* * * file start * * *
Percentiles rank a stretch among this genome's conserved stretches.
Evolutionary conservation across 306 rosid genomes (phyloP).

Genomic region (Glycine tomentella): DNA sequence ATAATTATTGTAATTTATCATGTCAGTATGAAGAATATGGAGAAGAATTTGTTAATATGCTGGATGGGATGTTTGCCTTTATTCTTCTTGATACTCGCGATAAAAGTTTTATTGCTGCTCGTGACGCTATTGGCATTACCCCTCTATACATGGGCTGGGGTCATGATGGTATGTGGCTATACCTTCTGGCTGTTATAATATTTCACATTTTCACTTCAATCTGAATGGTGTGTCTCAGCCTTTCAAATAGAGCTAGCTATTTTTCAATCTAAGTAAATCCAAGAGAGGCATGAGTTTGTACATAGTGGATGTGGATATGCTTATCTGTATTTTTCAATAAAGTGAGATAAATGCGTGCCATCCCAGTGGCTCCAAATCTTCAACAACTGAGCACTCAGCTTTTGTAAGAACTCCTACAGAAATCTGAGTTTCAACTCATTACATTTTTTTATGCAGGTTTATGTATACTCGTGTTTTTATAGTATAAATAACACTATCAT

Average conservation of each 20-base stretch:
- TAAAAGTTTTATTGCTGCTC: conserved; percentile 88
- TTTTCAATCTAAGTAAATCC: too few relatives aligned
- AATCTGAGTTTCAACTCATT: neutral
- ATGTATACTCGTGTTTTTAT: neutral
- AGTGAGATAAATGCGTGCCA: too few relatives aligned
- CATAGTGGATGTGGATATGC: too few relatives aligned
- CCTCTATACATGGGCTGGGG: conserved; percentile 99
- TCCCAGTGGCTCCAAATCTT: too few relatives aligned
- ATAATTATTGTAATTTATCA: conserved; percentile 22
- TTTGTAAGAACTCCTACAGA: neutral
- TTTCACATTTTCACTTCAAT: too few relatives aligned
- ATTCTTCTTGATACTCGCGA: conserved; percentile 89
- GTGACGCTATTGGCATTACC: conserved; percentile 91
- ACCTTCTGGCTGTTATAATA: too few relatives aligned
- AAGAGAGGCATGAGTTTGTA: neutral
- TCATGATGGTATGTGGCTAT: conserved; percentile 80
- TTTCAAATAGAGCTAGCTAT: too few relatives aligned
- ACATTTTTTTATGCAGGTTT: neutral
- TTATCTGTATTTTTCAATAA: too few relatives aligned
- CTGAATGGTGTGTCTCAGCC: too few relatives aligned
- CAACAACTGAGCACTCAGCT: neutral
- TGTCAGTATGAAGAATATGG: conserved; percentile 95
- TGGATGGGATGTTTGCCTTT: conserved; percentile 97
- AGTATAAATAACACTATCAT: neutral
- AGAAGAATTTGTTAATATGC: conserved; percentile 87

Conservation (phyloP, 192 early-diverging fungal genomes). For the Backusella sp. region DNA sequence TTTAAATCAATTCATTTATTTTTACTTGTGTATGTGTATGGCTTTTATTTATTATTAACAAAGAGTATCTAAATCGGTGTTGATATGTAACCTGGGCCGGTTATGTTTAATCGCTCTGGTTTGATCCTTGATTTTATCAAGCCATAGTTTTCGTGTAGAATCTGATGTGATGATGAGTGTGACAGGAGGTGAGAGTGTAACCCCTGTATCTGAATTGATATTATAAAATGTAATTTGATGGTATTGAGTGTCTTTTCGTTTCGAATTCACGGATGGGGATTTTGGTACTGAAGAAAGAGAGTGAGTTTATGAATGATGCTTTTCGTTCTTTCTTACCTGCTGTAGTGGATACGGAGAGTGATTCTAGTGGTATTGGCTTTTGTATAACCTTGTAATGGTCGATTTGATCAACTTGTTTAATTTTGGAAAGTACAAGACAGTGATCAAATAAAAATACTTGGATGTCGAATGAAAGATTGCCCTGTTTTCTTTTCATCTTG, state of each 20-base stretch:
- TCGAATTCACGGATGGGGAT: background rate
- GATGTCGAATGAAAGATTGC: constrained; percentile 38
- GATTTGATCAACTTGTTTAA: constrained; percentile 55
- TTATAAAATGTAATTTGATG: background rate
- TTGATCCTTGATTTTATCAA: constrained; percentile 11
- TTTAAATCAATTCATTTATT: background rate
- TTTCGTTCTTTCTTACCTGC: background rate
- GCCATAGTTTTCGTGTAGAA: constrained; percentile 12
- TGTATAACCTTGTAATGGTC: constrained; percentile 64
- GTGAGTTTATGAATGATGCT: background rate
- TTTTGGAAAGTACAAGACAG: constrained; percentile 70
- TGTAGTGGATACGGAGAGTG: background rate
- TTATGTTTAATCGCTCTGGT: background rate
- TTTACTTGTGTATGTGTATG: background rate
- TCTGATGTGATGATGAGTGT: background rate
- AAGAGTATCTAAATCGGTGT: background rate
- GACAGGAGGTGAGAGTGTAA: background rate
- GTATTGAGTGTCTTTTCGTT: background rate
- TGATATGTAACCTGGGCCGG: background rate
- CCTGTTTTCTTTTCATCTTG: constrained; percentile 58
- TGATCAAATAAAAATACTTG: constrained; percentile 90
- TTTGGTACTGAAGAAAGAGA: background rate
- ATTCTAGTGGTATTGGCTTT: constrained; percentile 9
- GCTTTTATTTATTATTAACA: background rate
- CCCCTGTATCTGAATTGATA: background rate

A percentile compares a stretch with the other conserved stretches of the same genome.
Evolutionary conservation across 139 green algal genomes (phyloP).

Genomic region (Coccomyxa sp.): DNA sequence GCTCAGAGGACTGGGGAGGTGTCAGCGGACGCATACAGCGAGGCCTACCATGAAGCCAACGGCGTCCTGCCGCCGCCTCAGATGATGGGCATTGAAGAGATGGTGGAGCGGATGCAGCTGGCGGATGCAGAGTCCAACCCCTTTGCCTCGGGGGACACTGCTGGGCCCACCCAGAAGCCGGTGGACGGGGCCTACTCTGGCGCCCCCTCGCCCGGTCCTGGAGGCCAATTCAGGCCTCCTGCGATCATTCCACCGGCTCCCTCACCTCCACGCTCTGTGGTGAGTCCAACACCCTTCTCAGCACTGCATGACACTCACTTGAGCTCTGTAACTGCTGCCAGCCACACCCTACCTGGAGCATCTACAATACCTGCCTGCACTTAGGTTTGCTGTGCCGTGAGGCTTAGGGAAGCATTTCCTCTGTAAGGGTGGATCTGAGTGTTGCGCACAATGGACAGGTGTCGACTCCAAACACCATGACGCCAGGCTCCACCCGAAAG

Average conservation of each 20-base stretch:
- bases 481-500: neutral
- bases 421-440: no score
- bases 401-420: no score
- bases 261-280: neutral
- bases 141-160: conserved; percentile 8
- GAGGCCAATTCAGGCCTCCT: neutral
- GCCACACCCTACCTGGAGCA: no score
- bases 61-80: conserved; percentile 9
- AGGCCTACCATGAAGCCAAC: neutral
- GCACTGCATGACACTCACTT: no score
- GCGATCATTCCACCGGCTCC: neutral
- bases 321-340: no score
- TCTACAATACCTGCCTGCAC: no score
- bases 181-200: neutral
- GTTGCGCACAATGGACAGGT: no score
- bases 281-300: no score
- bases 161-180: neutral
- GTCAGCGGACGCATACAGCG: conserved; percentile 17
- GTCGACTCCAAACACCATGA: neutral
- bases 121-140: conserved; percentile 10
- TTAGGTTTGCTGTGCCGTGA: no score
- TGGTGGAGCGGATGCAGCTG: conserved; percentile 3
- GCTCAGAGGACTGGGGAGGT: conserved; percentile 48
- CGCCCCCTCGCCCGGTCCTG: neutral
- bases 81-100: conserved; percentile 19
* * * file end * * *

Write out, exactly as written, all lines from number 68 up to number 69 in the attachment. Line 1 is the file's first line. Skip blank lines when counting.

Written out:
- AGGCCTACCATGAAGCCAAC: neutral
- GCACTGCATGACACTCACTT: no score